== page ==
Discussion with Markus Gönitzer, Rose-Anne Gush, and Philipp Sattler in the context of the exhibition Denise Ferreira da Silva & Arjuna Neuman. Ancestral Clouds Ancestral Claims.
The discussion will be held in English.
In How Does One Get to Own a Mountain?! we discuss a landscape of memory and property that stretches along the mountain ranges of Carinthia in Southern Austria. This landscape holds the site of a future lithium mine that opens questions concerning neo-colonial modes of extraction on-shored to European soil, NS heritage of agricultural property and fascist concepts of nature, the impact of climate breakdown in the region, and counter-concepts found in Partisan resistance and anti-fascist practices along these borderlands.
Markus Gönitzer is a cultural worker and curator of discourse. Since 2021 he has been a member of the management collective and artistic directorate of Forum Stadtpark in Graz, chairman of Verein/Društvo Peršman, and part of the project coordination of the initiative WerkStattMuseum at the Margarete Schütte-Lihotzky Haus in Klagenfurt/Celovec. His principal fields of work comprise culture(s) of remembrance, theories of utopia and transformation, as well as art and cultural initiatives as vehicles of social change.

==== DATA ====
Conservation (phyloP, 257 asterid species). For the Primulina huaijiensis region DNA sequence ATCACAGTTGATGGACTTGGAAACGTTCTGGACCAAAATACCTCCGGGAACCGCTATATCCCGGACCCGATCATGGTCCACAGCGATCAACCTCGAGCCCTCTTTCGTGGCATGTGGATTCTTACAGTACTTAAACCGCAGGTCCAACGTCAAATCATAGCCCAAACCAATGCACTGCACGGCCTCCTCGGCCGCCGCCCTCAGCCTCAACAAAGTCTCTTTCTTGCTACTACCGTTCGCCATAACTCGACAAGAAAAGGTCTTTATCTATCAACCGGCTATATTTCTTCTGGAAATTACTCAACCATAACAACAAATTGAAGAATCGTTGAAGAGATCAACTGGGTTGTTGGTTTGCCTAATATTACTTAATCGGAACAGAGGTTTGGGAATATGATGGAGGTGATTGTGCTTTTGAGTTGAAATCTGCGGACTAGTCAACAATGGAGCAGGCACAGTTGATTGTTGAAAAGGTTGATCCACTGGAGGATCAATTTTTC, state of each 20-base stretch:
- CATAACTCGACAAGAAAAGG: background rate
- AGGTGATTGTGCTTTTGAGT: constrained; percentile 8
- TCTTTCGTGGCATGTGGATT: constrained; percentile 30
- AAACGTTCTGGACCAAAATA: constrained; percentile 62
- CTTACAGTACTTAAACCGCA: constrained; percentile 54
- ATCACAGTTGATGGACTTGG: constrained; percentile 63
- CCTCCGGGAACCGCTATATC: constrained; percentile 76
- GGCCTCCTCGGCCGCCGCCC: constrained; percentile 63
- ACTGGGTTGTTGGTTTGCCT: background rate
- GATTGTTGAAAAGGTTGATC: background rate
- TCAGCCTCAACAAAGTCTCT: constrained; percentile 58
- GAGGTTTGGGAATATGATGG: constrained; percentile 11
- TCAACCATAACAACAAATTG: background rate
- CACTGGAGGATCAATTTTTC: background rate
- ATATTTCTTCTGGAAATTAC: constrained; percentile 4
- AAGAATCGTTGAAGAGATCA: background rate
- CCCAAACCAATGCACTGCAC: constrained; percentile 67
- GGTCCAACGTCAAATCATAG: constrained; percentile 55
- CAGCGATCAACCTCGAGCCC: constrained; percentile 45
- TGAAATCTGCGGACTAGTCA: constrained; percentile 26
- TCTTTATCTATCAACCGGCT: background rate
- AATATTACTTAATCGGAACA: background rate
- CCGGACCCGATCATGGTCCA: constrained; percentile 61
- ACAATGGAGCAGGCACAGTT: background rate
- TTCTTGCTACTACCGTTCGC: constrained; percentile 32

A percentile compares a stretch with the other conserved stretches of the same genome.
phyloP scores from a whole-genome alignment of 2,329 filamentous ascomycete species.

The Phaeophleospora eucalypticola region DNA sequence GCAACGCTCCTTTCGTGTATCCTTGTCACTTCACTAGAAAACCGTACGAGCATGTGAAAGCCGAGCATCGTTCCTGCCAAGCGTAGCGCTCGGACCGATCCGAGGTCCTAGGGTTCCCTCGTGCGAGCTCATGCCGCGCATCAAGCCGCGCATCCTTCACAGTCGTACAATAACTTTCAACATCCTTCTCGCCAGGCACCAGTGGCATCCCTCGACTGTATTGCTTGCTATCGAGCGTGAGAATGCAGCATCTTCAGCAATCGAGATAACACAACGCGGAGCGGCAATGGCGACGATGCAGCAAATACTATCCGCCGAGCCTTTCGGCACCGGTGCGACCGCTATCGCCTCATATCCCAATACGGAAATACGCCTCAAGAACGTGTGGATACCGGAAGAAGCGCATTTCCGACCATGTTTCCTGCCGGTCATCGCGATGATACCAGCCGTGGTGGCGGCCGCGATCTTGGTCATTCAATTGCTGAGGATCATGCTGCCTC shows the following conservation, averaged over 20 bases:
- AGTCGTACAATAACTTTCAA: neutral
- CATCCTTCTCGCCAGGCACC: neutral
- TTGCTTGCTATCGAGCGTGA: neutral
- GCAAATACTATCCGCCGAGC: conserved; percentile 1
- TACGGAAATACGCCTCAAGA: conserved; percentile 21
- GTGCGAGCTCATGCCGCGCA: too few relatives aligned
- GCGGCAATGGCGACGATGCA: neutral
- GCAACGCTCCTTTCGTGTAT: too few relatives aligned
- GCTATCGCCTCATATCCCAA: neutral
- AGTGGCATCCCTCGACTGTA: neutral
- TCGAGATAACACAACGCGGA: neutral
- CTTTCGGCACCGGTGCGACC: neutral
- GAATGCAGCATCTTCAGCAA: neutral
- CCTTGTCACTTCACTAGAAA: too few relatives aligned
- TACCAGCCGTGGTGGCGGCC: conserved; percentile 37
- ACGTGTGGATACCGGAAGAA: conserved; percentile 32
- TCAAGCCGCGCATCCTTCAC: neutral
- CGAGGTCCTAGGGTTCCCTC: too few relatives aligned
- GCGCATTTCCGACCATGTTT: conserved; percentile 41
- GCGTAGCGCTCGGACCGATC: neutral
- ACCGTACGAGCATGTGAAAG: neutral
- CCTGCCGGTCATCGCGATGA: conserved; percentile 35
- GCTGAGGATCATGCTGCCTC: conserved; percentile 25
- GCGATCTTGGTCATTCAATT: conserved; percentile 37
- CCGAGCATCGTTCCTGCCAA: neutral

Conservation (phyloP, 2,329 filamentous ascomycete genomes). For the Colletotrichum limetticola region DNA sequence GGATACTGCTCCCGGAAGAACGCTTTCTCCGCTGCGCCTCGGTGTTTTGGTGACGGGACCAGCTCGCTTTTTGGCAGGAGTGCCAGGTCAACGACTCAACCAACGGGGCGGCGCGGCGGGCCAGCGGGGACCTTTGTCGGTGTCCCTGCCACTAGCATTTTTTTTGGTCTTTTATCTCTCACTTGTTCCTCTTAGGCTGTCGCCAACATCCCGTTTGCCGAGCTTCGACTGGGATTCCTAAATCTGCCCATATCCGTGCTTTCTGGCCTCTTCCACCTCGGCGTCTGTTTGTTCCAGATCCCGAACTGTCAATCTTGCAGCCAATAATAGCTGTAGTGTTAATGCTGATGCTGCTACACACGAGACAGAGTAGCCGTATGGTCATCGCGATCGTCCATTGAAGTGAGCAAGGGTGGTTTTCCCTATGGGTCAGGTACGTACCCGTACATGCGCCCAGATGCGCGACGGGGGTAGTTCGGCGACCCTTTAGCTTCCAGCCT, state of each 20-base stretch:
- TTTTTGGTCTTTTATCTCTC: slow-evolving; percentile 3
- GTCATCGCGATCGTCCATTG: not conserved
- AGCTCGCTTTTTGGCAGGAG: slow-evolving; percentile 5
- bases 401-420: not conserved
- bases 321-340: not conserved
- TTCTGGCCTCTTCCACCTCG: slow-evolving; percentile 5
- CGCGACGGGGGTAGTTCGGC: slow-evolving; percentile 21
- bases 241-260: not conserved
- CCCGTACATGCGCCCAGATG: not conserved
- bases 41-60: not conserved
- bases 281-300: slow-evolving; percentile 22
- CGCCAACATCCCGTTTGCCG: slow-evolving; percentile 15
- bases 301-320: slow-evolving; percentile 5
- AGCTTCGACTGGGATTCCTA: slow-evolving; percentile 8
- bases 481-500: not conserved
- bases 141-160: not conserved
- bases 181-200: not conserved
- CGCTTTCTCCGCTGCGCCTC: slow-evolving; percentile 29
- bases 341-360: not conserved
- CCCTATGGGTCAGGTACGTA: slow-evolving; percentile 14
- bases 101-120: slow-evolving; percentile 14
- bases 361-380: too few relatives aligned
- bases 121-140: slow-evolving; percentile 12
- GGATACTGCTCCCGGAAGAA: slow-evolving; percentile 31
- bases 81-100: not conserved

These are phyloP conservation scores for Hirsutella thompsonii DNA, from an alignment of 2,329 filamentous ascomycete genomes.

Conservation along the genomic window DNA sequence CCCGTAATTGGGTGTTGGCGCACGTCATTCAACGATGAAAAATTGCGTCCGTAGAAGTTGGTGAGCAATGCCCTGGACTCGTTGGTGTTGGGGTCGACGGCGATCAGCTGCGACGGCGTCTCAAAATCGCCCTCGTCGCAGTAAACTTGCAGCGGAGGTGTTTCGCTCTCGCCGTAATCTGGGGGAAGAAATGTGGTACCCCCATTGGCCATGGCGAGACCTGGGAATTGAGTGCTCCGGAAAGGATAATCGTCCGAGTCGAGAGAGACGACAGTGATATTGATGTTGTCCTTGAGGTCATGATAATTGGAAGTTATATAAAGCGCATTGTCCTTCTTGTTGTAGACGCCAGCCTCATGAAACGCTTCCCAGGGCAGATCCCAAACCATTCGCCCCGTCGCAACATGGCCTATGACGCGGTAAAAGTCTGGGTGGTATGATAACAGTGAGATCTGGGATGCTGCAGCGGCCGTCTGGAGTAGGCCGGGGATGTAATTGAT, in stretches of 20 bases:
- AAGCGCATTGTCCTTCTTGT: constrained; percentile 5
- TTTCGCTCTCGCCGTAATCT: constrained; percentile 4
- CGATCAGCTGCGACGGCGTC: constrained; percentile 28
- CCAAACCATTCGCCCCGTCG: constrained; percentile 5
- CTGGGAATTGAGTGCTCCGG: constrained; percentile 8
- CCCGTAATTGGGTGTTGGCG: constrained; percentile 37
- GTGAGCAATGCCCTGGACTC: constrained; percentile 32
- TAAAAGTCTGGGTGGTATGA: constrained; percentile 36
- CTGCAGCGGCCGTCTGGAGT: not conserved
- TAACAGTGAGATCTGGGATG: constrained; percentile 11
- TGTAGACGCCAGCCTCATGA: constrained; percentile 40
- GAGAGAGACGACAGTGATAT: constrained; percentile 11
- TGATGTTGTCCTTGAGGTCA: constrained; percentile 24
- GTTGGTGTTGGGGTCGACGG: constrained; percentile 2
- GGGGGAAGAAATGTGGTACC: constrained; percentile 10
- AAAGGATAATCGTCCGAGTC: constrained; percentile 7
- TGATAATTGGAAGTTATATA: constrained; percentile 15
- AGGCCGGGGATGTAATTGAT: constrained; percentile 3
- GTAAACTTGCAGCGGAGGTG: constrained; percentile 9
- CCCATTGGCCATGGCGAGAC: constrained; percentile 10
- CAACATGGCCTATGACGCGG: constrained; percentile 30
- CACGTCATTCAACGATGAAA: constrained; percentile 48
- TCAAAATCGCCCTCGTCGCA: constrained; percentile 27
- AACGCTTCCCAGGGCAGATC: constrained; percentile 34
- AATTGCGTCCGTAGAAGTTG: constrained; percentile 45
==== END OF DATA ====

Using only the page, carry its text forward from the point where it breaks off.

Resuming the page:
Rose-Anne Gush is a writer and educator. She is currently Assistant Professor at the Institute for Contemporary Art at TU Graz. Her postdoctoral research explores the politics of form, hybridity and ecology in Global Contemporary Art and its prehistories. She has a forthcoming article on Melanie Gilligan’s Films Against Capitalism in Backyard Economy, FKW // Zeitschrift für Geschlechterforschung und visuelle Kultur, and her monograph, Artistic Labour of the Body, is forthcoming in the Historical Materialism book series with Brill (2024) and Haymarket. She regularly writes art criticism for various publications, recently including Brand-New-Life Magazine, Camera Austria and Artforum.
Philipp Sattler is a researcher, artist, educator and writer with a background in Architecture, Economics, as well as English and American Studies. He is a PhD student at the Royal College of Art (RCA), School of Architecture, London, and Assistant Professor at IZK – Institute for Contemporary Art, Faculty of Architecture, Graz University of Technology.
His transdisciplinary work concerns the material and conceptual conditions, spatial manifestations and ecological devastations of agriculture, mining, building and property between the rural and the urban. His work currently is focusing on past and present histories of fascism in Austria. He is a founding member of Sans Souci Collective and Das Gesellschaftliche Ding, who operate and curate the exhibiting space Annenstrasse 53 in Graz, Austria.